How Will I Know if I Have Enough Filament Left?
Anyone who has had experience in 3D printing knows that it’s a process of constant troubleshooting. There are lots of things that can go wrong during printing, more so if you hadn’t done your homework and made the necessary preparations.
One of these problems – and certainly one of the most frustrating – is if you run out of filament in the middle of your print. In this article, we look at the different ways to make sure that this never happens to you ever again.
Printing a small design when you have a full 1-kilogram spool of filament isn’t a problem, but what if the circumstances were reversed? Having to print a somewhat large design using a spool that is close to running out is sure to be an anxiety-inducing experience even for the most seasoned 3D printing professional.
If your estimates are off, you might find your extruder head aimlessly moving around a useless lump of plastic after many wasted hours of waiting. Worse, the leftover filament in your nozzle can end up getting burned and forming a clog that’s very difficult to remove. If you’re working on a tight deadline or simply don’t want any of your filament to go to waste, then it’s certainly worth your time to step back and determine, as accurately as possible, if you have enough filament to print your design.
Estimating how much filament you will need for your print
The good news is that most slicer software come with a standard feature that estimates how much filament you’ll be needing, either in terms of weight or length. This is a very useful feature that takes into account not just the size of the print, but also the infill and shell thickness settings that you have dialed in. Most of the popular 3D printer brands, such as Cura or Simplify3D, should have this feature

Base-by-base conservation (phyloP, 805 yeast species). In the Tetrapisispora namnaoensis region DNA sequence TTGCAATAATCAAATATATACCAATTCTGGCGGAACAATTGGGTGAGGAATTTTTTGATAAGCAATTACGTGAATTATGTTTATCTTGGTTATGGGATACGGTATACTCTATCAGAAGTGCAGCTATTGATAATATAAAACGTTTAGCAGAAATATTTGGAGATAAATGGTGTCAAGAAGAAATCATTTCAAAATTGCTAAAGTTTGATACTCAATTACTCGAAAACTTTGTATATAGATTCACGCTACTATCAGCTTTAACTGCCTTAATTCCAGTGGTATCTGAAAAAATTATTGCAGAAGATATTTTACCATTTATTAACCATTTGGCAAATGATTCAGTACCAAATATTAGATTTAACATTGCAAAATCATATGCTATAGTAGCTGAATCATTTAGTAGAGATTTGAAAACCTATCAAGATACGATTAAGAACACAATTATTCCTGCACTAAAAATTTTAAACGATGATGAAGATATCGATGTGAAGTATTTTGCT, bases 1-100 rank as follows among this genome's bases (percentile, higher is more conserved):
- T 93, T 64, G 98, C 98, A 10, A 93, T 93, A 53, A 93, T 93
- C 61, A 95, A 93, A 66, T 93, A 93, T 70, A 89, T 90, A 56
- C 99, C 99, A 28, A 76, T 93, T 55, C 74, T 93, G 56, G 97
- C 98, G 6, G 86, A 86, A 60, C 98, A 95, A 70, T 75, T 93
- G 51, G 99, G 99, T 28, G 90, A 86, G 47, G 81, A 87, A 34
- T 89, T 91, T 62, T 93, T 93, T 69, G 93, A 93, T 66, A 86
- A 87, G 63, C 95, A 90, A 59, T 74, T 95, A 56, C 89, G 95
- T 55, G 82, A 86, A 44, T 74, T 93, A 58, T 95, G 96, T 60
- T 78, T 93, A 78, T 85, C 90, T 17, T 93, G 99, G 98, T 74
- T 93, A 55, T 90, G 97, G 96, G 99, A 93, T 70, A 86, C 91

However, information on how much filament you have left may not be as readily available. In most cases, you’ll have to figure this out by yourself. With a little foresight and some math or DIY skills, this is a matter that is easily solved.
Ways to make sure that you don’t run out of filament while printing
Fortunately, there are a couple of ways for you to determine if you have enough filament in your spool to finish your build. You might not even need any sophisticated equipment, although technology certainly helps in a few cases.
1. Weigh your spools every time
Our favorite way to keep track of how much filament you have left is certainly old-fashioned. The best thing about this method is that it’s very reliable and it only requires that you have a digital balance on hand.
It starts by weighing your brand-new filament spool as soon as you get it. If the manufacturer provides the weight of the empty spool, then that’ll be so much better since you can determine the exact weight of the filament. If not, then don’t sweat it – you can probably contact the manufacturer for the numbers or weigh a similarly sized empty spool that you have lying around.
For this method to work, you need to record the weight of the spool every time you print with this particular filament. Not only does this provide a handy “inventory” that lets you know if you have enough filament for the print, but it’s also a good way to compare the filament weight that your slicer software estimates versus the actual filament weight that was consumed. Most 3D printing professionals simply write down the running inventory on the spool itself with permanent markers.
In most cases, the actual consumption of filament is higher by about 10% to 15% compared to the estimated filament use by the slicer software. Make sure to take this into account when you are printing with a filament that is close to running out.
2. Measure your leftover spool
If you don’t have an accurate digital balance on hand, then you can resort to another old-fashioned method that only requires a ruler. It’s not that complicated, but just make sure that you don’t mess up your math.
This technique works much better if your filament spool is almost empty, which means you should be able to easily count how many loops the leftover filament makes on the hub of your spool. Keep in mind that even a filament that only does less than ten loops on your spool is still plenty enough for a small 3D print.